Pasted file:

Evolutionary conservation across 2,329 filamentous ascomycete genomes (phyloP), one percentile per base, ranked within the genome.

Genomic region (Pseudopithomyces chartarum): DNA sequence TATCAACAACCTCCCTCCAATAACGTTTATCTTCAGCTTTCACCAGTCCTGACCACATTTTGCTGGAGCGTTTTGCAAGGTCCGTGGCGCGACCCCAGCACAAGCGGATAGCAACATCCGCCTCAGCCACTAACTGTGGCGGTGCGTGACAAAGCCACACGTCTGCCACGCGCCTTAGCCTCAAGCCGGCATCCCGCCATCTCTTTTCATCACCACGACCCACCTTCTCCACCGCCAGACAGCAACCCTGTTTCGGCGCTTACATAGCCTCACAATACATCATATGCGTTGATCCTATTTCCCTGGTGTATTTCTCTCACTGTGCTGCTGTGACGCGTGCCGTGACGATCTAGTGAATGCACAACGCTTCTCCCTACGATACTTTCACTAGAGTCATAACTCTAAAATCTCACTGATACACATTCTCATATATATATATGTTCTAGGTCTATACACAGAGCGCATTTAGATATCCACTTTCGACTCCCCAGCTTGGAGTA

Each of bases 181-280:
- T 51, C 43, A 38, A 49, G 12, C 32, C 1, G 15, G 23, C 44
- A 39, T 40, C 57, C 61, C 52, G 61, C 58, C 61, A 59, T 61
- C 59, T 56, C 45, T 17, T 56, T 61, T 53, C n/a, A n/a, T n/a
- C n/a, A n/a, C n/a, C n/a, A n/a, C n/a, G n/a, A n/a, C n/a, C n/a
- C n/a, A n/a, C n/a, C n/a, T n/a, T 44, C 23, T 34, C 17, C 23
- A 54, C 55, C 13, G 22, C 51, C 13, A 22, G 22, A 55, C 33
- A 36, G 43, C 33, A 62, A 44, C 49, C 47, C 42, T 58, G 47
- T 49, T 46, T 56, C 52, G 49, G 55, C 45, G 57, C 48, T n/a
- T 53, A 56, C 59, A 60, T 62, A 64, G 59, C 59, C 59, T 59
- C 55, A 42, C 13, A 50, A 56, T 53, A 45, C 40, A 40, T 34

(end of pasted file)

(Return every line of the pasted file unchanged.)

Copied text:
Evolutionary conservation across 2,329 filamentous ascomycete genomes (phyloP), one percentile per base, ranked within the genome.

Genomic region (Pseudopithomyces chartarum): DNA sequence TATCAACAACCTCCCTCCAATAACGTTTATCTTCAGCTTTCACCAGTCCTGACCACATTTTGCTGGAGCGTTTTGCAAGGTCCGTGGCGCGACCCCAGCACAAGCGGATAGCAACATCCGCCTCAGCCACTAACTGTGGCGGTGCGTGACAAAGCCACACGTCTGCCACGCGCCTTAGCCTCAAGCCGGCATCCCGCCATCTCTTTTCATCACCACGACCCACCTTCTCCACCGCCAGACAGCAACCCTGTTTCGGCGCTTACATAGCCTCACAATACATCATATGCGTTGATCCTATTTCCCTGGTGTATTTCTCTCACTGTGCTGCTGTGACGCGTGCCGTGACGATCTAGTGAATGCACAACGCTTCTCCCTACGATACTTTCACTAGAGTCATAACTCTAAAATCTCACTGATACACATTCTCATATATATATATGTTCTAGGTCTATACACAGAGCGCATTTAGATATCCACTTTCGACTCCCCAGCTTGGAGTA

Each of bases 181-280:
- T 51, C 43, A 38, A 49, G 12, C 32, C 1, G 15, G 23, C 44
- A 39, T 40, C 57, C 61, C 52, G 61, C 58, C 61, A 59, T 61
- C 59, T 56, C 45, T 17, T 56, T 61, T 53, C n/a, A n/a, T n/a
- C n/a, A n/a, C n/a, C n/a, A n/a, C n/a, G n/a, A n/a, C n/a, C n/a
- C n/a, A n/a, C n/a, C n/a, T n/a, T 44, C 23, T 34, C 17, C 23
- A 54, C 55, C 13, G 22, C 51, C 13, A 22, G 22, A 55, C 33
- A 36, G 43, C 33, A 62, A 44, C 49, C 47, C 42, T 58, G 47
- T 49, T 46, T 56, C 52, G 49, G 55, C 45, G 57, C 48, T n/a
- T 53, A 56, C 59, A 60, T 62, A 64, G 59, C 59, C 59, T 59
- C 55, A 42, C 13, A 50, A 56, T 53, A 45, C 40, A 40, T 34